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Shaolin Liu, MD, PhD

Academic Title:

Visiting Assistant Professor

Primary Appointment:

Anatomy and Neurobiology

Location:

20 Penn Street, HSF, Room 280E

Phone (Primary):

(410) 706-1210

Phone (Secondary):

(410)706-0746

Education and Training

  • PhD - Pharmacology, Chinese Academy of Medical Sciences and Peking Union Medical College
  • Postdoctoral Associate - Neuroscience, Yale University
  • Research Associate - Neuroscience, Case Western Reserve University

Research/Clinical Keywords

Sensory physiology, synaptic plasticity, neural circuits, neuronal excitability, neuromodulation, learning and memory, neurodegeneration, olfactory neurobiology, visual neurophysiology, neuropharmacology

Highlighted Publications

  1. Liu, S.Puche, A.C., Shipley, M.T. (2016) The Interglomerular Circuit Potently Inhibits Olfactory Bulb Output Neurons by Both Direct and Indirect Pathways. Journal of Neuroscience, 36(37):9604-17.
  2. Cockerham, R., Liu, S., Cachope, R., Kiyokage, E., Cheer, J.F., Shipley, M.T,, Puche, A.C. (2016) Subsecond Regulation of Synaptically Released Dopamine by COMT in the Olfactory Bulb. Journal of Neuroscience, 36(29):7779-85.
  3. Chu, S., Liu, S., Duan, W., Cheng, Y., Jiang, X., Zhu, C., Tang, K., Wang, R., Xu, L., Wang, X., Yu, X., Wu, K., Wang, Y., Wang, M., Huang, H., Zhang, J. (2016) The anti-dementia drug candidate, (-)-clausenamide, improves memory impairment through its multi-target effect. Pharmacology & Therapeutics, 162:179-87.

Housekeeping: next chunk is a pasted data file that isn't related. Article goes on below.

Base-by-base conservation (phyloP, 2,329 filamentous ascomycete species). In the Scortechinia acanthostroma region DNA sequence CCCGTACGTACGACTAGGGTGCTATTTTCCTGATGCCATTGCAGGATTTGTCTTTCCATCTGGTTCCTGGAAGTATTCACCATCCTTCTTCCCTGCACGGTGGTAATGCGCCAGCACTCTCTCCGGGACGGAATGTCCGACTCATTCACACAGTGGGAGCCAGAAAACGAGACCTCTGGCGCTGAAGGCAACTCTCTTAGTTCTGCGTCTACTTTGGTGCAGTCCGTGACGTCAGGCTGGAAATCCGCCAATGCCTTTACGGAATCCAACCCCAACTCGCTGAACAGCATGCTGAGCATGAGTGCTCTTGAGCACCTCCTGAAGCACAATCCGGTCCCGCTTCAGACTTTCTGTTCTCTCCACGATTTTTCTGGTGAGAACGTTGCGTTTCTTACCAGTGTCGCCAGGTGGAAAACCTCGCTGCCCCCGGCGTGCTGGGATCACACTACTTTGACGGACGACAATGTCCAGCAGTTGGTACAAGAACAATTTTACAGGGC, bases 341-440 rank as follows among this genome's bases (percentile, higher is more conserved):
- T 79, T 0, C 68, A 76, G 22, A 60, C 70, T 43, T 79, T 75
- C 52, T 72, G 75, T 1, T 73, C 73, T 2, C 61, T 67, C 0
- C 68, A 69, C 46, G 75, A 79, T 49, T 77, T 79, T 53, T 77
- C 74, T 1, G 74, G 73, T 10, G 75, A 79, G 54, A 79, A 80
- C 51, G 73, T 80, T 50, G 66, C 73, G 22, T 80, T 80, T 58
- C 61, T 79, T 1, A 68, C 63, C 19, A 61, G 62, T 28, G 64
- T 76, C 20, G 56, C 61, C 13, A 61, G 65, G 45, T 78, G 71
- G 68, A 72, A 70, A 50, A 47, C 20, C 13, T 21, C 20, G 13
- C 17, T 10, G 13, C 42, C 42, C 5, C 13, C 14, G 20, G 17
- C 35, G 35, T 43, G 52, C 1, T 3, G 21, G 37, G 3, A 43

4. Liu, S., Shao, Z., Puche, A. C., Wachowiak, M., Rothermel, M. and Shipley, M. T. (2015) Muscarinic receptors modulate dendrodendritic inhibitory synapses to sculpt glomerular output. Journal of Neuroscience, 35 (14): 5680-92.
  5. Liu, S., Plachez, C., Shao, Z., Puche, A. C. and Shipley, M. T. (2013) Olfactory bulb short axon cell release of GABA and dopamine produces a temporally biphasic inhibition-excitation response in external tufted cells. Journal of Neuroscience. 33 (7): 2916-2926.

Additional Publication Citations

  1. Shao Z, Puche A, C., Liu S, & Shipley MT (2012) Intraglomerular inhibition shapes the strength and temporal structure of glomerular output. J Neurophysiol 108:782-793.
  2. Liu S, Aungst JL, Puche AC, & Shipley MT (2012) Serotonin modulates the population activity profile of olfactory bulb external tufted cells. J Neurophysiol 107:473-483.
  3. Liu S & Shipley MT (2008) Multiple conductances cooperatively regulate spontaneous bursting in mouse olfactory bulb external tufted cells. J Neurosci 28:1625-1639.
  4. Liu S & Shipley MT (2008) Intrinsic conductances actively shape excitatory and inhibitory postsynaptic responses in olfactory bulb external tufted cells. J Neurosci 28:10311-10322.
  5. Liu S & Friel DD (2008) Impact of the leaner P/Q-type Ca2+ channel mutation on excitatory synaptic transmission in cerebellar Purkinje cells. J Physiol 586:4501-4515.
  6. Xu L, Wang XY, Liu S, & Zhang JT (2007) Two forms of long-term potentiation induced by different compounds. J Asian Nat Prod Res 9:217-222.
  7. Xu L, Liu S*, & Zhang JT (2005) (-)-Clausenamide potentiates synaptic transmission in the dentate gyrus of rats. Chirality 17:239-244. *(co-first author)
  8. Liu S, Rao Y, & Daw N (2003) Roles of protein kinase A and protein kinase G in synaptic plasticity in the visual cortex. Cereb Cortex 13:864-869.

Research Interests